It is important to note that although incorrect for weightlifting execution, we can set-up for the clean pull in a more similar position to the deadlift (hips higher, shoulders over the bar) to still get the explosiveness from the movement, while making it more specific to our deadlift movement pattern.
Clean pulls can help us improve our deadlift lockout by emphasizing a powerful extension of the hips and knees. To learn more about Improving Your Deadlift Lockout, Try These 10 Tips.
The push press is a weightlifting accessory that is used by powerlifters to build upper body hypertrophy, strength, and power.
This movement is often incorporated because of the demands it places on the shoulders, triceps, scapular stabilizers, and wrist positions which is additional volume for these muscle groups with more intensity, because of the assistance given by the lower body to move heavier weights in this movement.
This exercise requires us to transfer force from the legs to the upper body by using a dip and drive of the lower body to elevate the barbell. To finish the lift we must use the shoulders and triceps to lock the weight out overhead with control.
The push press is one exercise that powerlifters use to increase upper body strength and hypertrophy. Check out our article on How Powerlifters Train Their Shoulders for other exercise variations.
Powerlifters can benefit from incorporating front squats into the training program because it places more emphasis on the quadriceps due to the increased angle of the knee in the bottom position, and requires additional support from the upper back and core to prevent rounding throughout the movement.
Lifters can benefit from increased loading for the quadriceps because they are an important muscle in the powerlifts as it is required to stand up out of the bottom of the squat, and break the floor in a deadlift. When these muscles are weak, our technique will fall apart in both of these lifts – which can be seen as the hips rise faster than the shoulders which we call a good morning squat and the hips shooting up in the deadlift.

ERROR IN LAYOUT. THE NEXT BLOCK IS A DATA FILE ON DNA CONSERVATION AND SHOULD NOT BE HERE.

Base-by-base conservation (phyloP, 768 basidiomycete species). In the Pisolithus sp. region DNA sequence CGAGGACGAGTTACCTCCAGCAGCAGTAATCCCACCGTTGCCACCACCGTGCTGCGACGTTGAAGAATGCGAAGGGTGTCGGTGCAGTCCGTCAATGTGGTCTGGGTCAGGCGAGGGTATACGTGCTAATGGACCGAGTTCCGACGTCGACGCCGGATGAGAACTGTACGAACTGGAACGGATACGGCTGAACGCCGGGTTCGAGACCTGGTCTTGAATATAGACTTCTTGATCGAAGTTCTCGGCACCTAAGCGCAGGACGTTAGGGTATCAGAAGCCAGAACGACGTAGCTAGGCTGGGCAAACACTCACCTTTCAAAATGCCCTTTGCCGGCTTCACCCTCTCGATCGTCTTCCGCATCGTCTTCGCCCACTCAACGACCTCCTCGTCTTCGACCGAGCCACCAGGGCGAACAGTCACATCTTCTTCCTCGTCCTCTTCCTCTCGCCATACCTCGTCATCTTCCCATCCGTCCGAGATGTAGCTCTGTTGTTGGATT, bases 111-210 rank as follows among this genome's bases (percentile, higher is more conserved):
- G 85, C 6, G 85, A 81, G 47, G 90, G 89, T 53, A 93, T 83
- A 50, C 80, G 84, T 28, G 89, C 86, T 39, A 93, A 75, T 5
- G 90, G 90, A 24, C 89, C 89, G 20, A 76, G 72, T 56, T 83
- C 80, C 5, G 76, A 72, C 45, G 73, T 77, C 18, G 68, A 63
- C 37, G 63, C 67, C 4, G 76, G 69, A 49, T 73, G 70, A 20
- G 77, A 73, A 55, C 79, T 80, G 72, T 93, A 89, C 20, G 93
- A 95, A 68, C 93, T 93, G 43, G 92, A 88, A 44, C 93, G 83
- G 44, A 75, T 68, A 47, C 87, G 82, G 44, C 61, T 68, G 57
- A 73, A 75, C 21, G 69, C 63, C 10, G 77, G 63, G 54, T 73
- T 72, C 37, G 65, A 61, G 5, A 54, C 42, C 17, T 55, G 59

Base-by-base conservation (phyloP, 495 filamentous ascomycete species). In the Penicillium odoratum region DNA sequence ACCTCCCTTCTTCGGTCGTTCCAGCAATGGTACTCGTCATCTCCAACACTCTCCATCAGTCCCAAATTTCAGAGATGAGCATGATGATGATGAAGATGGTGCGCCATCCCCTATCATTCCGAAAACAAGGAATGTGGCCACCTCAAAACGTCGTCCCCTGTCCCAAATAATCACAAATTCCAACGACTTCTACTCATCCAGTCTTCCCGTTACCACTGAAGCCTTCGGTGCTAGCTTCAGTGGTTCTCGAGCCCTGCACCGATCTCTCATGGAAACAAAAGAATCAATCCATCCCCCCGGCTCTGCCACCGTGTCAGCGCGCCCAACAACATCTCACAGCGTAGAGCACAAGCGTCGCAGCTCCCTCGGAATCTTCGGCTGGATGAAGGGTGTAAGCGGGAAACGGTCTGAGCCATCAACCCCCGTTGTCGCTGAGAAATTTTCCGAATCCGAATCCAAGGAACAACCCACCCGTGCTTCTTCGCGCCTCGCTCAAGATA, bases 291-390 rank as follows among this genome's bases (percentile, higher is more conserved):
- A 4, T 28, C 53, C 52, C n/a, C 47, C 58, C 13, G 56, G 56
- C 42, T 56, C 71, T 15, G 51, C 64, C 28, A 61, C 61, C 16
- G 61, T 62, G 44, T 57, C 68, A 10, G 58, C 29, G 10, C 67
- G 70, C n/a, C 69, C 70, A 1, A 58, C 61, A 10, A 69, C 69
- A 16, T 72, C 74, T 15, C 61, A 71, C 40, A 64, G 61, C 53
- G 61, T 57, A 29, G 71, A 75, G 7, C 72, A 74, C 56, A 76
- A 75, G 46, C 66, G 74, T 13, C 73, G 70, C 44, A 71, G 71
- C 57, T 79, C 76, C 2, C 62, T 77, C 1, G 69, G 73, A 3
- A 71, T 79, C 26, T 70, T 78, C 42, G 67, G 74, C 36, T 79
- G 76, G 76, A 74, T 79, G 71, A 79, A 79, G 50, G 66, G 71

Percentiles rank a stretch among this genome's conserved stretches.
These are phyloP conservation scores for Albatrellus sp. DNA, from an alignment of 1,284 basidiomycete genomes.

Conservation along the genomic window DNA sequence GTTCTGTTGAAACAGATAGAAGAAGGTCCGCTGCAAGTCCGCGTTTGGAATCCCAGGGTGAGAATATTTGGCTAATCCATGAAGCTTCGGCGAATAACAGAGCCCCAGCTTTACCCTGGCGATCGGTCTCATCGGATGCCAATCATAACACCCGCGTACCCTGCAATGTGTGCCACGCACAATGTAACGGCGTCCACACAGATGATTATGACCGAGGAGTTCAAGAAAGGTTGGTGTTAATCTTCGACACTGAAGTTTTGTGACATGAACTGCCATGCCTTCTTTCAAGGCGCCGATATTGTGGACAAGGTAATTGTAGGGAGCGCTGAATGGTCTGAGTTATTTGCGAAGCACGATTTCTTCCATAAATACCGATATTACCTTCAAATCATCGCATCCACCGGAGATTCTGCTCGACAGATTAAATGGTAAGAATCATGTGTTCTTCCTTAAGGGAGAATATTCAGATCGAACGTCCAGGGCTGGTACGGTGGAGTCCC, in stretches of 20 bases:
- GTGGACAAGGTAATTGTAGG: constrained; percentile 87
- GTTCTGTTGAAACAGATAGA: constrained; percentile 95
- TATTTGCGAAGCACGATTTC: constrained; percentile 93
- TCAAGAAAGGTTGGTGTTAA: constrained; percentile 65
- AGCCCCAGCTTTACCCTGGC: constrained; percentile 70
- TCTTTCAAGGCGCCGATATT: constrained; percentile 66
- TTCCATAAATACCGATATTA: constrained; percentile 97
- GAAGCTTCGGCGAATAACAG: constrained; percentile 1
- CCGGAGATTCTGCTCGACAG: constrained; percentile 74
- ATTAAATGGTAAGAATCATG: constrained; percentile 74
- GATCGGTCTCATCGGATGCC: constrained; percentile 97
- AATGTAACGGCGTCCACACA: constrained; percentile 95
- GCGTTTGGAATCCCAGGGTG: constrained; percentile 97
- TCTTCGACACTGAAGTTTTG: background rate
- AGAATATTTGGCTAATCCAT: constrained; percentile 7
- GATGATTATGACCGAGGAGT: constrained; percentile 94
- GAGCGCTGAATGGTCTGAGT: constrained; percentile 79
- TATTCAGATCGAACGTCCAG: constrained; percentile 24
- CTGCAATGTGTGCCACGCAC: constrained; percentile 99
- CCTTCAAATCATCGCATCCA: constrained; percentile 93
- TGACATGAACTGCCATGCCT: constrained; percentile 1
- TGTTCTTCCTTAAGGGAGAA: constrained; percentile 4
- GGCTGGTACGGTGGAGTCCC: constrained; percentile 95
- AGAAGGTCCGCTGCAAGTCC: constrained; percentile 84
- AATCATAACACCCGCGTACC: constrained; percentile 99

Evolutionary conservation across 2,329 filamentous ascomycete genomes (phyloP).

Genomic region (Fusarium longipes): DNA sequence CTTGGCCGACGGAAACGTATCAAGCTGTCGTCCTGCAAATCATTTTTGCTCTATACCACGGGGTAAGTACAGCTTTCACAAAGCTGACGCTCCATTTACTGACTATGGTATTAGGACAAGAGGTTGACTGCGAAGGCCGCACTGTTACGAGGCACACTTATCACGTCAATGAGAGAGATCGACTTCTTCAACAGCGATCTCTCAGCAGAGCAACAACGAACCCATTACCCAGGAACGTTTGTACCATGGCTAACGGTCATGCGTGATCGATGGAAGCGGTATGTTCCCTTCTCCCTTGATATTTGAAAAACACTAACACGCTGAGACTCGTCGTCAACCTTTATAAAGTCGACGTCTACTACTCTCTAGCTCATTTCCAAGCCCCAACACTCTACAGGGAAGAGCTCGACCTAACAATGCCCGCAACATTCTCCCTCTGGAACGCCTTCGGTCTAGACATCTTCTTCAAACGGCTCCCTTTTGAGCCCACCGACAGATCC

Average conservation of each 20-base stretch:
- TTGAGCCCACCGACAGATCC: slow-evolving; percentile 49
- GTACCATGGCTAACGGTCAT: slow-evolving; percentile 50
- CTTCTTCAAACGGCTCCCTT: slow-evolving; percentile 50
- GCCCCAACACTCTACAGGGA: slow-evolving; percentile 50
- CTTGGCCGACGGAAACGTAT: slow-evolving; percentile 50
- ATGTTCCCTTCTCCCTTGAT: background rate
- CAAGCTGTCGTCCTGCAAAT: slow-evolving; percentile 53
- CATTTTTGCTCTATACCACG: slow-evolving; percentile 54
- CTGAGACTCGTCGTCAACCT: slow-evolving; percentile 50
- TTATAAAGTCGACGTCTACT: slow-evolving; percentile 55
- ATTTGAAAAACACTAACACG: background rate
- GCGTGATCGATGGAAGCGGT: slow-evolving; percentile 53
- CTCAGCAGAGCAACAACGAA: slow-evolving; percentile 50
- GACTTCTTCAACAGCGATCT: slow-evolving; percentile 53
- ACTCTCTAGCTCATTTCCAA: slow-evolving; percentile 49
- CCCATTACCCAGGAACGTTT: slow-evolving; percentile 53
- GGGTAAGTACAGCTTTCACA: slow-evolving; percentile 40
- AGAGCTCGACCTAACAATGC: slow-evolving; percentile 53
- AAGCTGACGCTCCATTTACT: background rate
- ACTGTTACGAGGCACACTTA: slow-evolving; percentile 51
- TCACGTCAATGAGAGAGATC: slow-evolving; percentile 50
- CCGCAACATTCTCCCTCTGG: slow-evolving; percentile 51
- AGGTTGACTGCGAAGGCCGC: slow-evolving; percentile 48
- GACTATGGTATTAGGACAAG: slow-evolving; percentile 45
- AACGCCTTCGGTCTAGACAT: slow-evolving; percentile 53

Are you struggling to get the in the right position to grip the bar in a front squat? If so, check out our article on How To Front Squat With Straps to minimize strain on the wrists, shoulders, and elbows.
Who Are The Olympic Lifting Accessories Good For?
The olympic lifting accessories can be incorporated by powerlifters who are farther out from a competition and are looking to improve deficiencies in their technique.
The olympic lifting accessories can help those who struggle with creating tightness in the upper back, maintaining rigidity through the thoracic and lumbar spine in the deadlift, lack strength from the quadriceps out of the bottom of a squat or off the floor in a deadlift, and require additional strength and stability of the shoulders and wrists for the bench press.
The olympic lifting accessories are for athletes who are experienced in the powerlifts already and have the body awareness to be able to effectively incorporate the weightlifting variations. These variations will only be as effective as our ability to perform them correctly.
Choosing the right accessories for your program is important to improve technique, address muscular imbalances, and decrease the risk of injury. To learn what accessories we recommend, check out our article for 9 Squat Accessories To Improve Strength and Technique.
How To Program The Olympic Lifts For Powerlifting
The way we program the olympic lifts for powerlifting will look different than if we were programming them for Olympic Weightlifting.
In a powerlifting program the weightlifting movements are supplementary to the squat, bench, and deadlift; therefore, the competition lifts will be trained first, and the weightlifting movements will be trained afterwards as accessory movements.